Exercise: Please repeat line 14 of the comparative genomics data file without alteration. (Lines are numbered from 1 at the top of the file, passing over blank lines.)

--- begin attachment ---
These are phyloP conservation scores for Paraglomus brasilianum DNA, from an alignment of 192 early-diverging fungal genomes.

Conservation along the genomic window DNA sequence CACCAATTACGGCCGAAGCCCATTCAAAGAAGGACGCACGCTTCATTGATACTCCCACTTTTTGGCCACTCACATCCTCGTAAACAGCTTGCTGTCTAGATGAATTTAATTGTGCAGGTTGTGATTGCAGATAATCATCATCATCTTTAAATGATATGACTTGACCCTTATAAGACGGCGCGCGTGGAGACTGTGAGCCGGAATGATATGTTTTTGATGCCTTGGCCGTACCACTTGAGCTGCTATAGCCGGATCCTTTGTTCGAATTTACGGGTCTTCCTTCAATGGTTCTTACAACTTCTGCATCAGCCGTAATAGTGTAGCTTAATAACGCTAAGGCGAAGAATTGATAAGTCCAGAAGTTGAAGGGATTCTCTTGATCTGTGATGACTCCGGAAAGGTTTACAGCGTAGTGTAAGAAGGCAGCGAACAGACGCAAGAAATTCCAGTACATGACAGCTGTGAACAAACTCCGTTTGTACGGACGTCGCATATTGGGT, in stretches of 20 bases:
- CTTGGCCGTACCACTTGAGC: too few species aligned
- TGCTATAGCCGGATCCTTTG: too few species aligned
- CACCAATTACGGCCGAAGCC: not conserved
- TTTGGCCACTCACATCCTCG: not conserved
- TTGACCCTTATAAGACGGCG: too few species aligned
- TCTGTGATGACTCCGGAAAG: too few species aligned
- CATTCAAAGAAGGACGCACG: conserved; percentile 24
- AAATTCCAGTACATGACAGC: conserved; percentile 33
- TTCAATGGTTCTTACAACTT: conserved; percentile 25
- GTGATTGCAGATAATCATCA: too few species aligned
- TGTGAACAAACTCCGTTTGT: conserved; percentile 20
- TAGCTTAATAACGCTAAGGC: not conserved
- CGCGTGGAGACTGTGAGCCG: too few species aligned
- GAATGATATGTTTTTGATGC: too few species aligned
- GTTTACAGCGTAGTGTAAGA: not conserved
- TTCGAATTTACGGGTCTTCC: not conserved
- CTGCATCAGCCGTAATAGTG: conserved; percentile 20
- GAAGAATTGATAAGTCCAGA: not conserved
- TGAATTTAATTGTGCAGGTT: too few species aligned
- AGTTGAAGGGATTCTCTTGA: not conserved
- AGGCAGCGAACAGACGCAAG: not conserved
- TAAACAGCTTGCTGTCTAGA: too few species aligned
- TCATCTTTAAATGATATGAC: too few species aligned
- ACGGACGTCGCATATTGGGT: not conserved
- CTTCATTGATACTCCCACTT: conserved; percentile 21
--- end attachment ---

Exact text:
- TAGCTTAATAACGCTAAGGC: not conserved